It doesn't take a lot to make me a happy bunny and yesterday's mail contained just the thing to get my week off to a good start: my free packs of peas for this year's RHS trial. I'll be growing mange tout Oregon Sugar Pod which I usually grow, and the new kid on the block for me is Sugar Ann, a sugarsnap pea. According to the packet Oregon Sugar Pod grows to 3 feet - as usual the plants I grow don't read the manual as mine frequently reach twice that size. I'll keep you posted on what happens.
The RHS are also asking for help in their winter-hardy survey 2008-2009, so there's a possibility some good will come out of all those tender plants we've lost over the winter. The survey is due in late spring - to give those dead looking plants every chance to come back to life - but you can start to compile some of the details needed now. Have a look at the RHS changing climate page for further information.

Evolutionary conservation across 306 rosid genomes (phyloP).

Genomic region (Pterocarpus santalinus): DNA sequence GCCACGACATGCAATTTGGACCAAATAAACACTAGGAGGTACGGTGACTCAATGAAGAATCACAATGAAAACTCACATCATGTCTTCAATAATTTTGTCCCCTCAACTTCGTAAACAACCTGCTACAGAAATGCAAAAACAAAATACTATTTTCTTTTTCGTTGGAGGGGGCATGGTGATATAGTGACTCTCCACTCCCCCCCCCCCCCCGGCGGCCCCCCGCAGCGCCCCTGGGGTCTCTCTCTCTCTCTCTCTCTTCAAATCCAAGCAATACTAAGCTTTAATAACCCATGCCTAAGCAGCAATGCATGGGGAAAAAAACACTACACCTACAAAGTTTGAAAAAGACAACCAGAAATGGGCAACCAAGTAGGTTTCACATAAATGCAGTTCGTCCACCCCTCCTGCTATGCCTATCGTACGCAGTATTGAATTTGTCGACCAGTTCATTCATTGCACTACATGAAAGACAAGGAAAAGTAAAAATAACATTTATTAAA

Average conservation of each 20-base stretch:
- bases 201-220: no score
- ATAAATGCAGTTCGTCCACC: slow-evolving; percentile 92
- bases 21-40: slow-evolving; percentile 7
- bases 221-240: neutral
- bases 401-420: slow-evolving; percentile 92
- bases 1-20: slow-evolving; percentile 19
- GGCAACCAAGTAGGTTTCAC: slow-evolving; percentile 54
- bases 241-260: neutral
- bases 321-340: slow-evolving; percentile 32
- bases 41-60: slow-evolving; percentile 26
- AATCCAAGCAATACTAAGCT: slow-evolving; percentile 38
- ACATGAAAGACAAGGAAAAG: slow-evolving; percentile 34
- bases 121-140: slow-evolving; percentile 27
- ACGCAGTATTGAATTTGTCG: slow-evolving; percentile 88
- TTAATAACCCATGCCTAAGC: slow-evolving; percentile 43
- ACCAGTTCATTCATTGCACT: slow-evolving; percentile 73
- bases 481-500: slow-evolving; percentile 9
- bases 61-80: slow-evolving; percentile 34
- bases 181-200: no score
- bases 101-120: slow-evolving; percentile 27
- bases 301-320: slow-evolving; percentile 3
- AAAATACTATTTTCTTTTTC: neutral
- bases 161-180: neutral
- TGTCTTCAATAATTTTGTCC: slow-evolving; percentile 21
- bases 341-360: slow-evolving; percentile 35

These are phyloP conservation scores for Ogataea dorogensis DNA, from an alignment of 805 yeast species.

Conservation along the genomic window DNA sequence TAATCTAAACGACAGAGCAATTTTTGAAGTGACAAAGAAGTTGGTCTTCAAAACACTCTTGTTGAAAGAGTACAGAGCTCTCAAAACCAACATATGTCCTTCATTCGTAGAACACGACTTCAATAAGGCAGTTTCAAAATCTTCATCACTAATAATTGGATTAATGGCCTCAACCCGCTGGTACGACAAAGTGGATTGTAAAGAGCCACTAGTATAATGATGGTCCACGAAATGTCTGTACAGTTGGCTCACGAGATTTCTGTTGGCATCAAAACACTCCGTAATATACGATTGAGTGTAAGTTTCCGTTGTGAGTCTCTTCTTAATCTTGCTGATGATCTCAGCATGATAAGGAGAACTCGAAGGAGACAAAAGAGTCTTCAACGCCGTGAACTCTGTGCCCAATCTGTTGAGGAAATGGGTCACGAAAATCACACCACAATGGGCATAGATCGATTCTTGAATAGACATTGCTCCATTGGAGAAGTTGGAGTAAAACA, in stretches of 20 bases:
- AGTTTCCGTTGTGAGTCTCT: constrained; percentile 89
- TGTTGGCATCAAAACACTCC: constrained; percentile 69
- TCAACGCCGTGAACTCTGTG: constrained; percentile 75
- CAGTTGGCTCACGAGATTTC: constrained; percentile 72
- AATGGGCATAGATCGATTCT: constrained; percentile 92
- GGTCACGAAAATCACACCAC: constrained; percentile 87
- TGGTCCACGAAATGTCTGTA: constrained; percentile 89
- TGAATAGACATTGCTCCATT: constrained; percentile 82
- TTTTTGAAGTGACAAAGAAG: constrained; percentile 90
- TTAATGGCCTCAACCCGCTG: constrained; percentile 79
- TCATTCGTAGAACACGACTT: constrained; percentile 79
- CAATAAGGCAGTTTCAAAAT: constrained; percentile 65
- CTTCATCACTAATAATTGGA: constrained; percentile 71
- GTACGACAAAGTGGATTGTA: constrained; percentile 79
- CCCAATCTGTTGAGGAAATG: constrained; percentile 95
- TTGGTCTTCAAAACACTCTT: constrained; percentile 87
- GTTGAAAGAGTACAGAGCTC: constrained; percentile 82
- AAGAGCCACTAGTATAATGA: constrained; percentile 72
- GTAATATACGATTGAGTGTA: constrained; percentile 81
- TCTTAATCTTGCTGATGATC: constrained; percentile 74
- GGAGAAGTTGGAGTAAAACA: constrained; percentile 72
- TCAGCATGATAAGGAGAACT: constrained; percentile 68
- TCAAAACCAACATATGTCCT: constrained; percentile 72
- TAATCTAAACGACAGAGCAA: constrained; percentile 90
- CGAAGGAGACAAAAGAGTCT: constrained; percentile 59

And finally whilst we're on the topic of making good out of bad, if you didn't watch Darwin's Garden recently you might not be aware of the MegaLab survey. This is looking at how tiny changes seen in the banded snail might be affected by climate change and the density of their main predator, the thrush. For starters I was surprised to find the yellow and stripy snails in my garden are in fact the same species - I'm still working through all the fascinating information on the website before conducting my own garden investigation.